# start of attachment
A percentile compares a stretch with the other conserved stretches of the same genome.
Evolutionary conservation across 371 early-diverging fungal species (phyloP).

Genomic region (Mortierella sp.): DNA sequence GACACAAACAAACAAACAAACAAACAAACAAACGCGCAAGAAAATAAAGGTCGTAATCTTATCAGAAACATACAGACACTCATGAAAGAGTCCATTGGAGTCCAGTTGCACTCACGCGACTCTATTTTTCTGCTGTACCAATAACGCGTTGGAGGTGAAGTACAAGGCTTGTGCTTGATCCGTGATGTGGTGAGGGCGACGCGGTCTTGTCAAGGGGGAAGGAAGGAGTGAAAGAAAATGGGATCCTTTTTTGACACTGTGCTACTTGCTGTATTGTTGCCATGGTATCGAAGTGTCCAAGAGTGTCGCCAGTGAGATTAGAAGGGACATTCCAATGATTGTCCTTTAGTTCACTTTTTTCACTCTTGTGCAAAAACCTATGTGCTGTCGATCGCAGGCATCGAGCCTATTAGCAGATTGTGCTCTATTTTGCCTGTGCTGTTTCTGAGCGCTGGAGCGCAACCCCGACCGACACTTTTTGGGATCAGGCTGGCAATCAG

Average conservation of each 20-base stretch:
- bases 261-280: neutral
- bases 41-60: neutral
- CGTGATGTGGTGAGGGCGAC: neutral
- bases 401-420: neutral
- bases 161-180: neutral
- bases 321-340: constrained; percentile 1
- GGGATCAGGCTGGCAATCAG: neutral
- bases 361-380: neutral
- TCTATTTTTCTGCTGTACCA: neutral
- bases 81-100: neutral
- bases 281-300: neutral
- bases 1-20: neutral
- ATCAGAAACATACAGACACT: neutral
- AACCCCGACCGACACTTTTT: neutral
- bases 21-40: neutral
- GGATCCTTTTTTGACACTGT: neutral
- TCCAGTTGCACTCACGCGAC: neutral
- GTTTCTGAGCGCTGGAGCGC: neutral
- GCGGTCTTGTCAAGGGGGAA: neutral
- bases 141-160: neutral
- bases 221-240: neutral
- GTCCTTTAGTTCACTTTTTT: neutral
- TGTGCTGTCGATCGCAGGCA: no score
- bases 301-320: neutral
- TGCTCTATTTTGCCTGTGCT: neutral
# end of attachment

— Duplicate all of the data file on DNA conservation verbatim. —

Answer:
A percentile compares a stretch with the other conserved stretches of the same genome.
Evolutionary conservation across 371 early-diverging fungal species (phyloP).

Genomic region (Mortierella sp.): DNA sequence GACACAAACAAACAAACAAACAAACAAACAAACGCGCAAGAAAATAAAGGTCGTAATCTTATCAGAAACATACAGACACTCATGAAAGAGTCCATTGGAGTCCAGTTGCACTCACGCGACTCTATTTTTCTGCTGTACCAATAACGCGTTGGAGGTGAAGTACAAGGCTTGTGCTTGATCCGTGATGTGGTGAGGGCGACGCGGTCTTGTCAAGGGGGAAGGAAGGAGTGAAAGAAAATGGGATCCTTTTTTGACACTGTGCTACTTGCTGTATTGTTGCCATGGTATCGAAGTGTCCAAGAGTGTCGCCAGTGAGATTAGAAGGGACATTCCAATGATTGTCCTTTAGTTCACTTTTTTCACTCTTGTGCAAAAACCTATGTGCTGTCGATCGCAGGCATCGAGCCTATTAGCAGATTGTGCTCTATTTTGCCTGTGCTGTTTCTGAGCGCTGGAGCGCAACCCCGACCGACACTTTTTGGGATCAGGCTGGCAATCAG

Average conservation of each 20-base stretch:
- bases 261-280: neutral
- bases 41-60: neutral
- CGTGATGTGGTGAGGGCGAC: neutral
- bases 401-420: neutral
- bases 161-180: neutral
- bases 321-340: constrained; percentile 1
- GGGATCAGGCTGGCAATCAG: neutral
- bases 361-380: neutral
- TCTATTTTTCTGCTGTACCA: neutral
- bases 81-100: neutral
- bases 281-300: neutral
- bases 1-20: neutral
- ATCAGAAACATACAGACACT: neutral
- AACCCCGACCGACACTTTTT: neutral
- bases 21-40: neutral
- GGATCCTTTTTTGACACTGT: neutral
- TCCAGTTGCACTCACGCGAC: neutral
- GTTTCTGAGCGCTGGAGCGC: neutral
- GCGGTCTTGTCAAGGGGGAA: neutral
- bases 141-160: neutral
- bases 221-240: neutral
- GTCCTTTAGTTCACTTTTTT: neutral
- TGTGCTGTCGATCGCAGGCA: no score
- bases 301-320: neutral
- TGCTCTATTTTGCCTGTGCT: neutral